The next step in the operation is to separate the sugar from the syrup. This is done in automatically controlled machines known as centrifugals. In them the syrup is spun off and the sugar crystals remain. The wet sugar is then dried, screened, cooled and sent to large bulk storage silos. The syrup from the centrifugals still contains a lot of dissolved sugar. This syrup is put back through two more boiling stages in order to extract still more sugar. The final syrup from which it is no longer practical or economical to extract more sugar is known as molasses. It contains some sugar together with non-sugars which were not removed at the juice purification stage. It is mainly used for animal feed. The total time from beet washing to white sugar is about twelve hours. Depending upon the sugar content of the beet, 100 tonnes of beet will give approximately 12-14 tonnes of sugar and 3 to 4 tonnes of molasses.

Do the following statements below (questions 27 - 34) agree with the information in Reading Passage 3, Producing Sugar?

In boxes 27 - 34 on your answer sheet write:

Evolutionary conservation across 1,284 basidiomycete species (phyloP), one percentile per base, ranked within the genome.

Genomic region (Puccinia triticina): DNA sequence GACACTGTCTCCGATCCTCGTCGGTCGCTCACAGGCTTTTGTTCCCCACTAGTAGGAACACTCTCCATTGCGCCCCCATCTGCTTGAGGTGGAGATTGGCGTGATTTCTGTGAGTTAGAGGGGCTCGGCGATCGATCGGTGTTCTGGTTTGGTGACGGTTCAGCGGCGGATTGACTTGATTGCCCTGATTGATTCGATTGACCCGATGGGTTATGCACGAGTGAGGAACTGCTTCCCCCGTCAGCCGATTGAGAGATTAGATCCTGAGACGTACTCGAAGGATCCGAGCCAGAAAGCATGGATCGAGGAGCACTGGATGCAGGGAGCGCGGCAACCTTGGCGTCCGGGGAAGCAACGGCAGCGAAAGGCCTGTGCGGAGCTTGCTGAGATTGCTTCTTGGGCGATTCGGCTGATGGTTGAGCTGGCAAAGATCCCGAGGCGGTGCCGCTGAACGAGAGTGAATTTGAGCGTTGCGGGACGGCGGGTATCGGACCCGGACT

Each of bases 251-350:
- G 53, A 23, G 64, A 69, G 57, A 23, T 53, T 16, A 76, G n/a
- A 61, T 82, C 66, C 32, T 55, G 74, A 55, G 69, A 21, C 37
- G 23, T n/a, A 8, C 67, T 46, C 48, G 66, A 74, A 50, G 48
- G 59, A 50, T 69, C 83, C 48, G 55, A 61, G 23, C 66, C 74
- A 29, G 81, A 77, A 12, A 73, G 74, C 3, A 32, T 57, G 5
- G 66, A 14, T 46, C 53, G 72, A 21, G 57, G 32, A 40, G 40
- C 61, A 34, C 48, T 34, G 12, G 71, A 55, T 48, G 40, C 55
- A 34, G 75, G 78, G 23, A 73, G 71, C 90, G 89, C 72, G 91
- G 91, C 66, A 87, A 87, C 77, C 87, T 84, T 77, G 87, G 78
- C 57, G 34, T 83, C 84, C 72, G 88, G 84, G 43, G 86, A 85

TRUE if the statement is true
FALSE if the statement is false
NOT GIVEN if the information is not given in the passage

27 Sugar beet isn't grown in tropical areas.
28 Today's sugar beet seeds are produced in a small ball containing food for the seed to help it grow.
29 The discarded leaves and tops of the beet are processed and used as fertiliser.
30 The amount of tare calculated to be in the beet delivered to the factories is taken into account when the beet farmers are paid.
31 The beets are sorted by hand before the processing to remove rotten or inferior beets.
32 The exhausted beet is combined with another by-product of the sugar production process before being sold as animal food.
33 The solid purification by-product is reprocessed to obtain more sugar solution.
34 The purified juice still contains 1% non sugars which are removed before further processing.

Questions 35 - 40

Using the information in the passage, complete the flow chart below. Write your answers in boxes 35 - 40 on your answer sheet.

Use NO MORE THAN THREE WORDS from the passage for each answer.